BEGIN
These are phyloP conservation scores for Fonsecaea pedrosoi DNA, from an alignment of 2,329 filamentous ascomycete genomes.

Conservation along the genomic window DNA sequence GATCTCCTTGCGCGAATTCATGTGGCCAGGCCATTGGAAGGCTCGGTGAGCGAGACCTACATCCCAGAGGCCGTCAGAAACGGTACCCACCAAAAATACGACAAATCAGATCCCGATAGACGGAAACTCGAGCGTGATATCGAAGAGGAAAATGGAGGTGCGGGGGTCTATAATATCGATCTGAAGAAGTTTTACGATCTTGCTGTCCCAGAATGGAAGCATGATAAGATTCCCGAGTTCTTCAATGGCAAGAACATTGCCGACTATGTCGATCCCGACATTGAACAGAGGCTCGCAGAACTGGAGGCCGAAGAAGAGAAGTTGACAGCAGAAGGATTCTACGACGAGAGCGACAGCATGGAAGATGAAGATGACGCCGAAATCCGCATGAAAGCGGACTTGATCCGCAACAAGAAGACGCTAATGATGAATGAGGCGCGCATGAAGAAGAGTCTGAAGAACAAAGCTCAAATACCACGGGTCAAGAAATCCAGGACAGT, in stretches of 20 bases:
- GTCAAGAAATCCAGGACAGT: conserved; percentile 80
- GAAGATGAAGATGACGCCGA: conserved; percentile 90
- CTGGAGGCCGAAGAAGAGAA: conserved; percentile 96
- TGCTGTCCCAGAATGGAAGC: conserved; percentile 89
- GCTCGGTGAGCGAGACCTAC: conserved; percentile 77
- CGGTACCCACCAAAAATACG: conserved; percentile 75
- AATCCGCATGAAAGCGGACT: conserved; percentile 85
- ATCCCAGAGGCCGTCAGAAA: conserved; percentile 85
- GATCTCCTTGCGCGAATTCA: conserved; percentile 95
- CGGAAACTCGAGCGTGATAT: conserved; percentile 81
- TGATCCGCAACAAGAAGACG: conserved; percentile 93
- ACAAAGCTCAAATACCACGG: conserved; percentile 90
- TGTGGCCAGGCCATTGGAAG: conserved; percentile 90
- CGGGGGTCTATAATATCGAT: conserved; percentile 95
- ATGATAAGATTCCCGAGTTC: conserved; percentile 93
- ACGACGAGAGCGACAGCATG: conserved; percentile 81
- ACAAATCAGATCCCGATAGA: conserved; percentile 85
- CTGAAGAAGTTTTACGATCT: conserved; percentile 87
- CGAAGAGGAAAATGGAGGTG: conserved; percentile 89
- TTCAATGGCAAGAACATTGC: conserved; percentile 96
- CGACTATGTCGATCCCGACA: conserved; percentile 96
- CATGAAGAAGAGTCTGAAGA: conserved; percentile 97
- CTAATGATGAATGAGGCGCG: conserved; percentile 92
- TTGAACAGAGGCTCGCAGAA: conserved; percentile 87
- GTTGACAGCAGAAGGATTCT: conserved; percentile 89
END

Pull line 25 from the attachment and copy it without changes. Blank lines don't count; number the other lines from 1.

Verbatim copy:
- CTAATGATGAATGAGGCGCG: conserved; percentile 92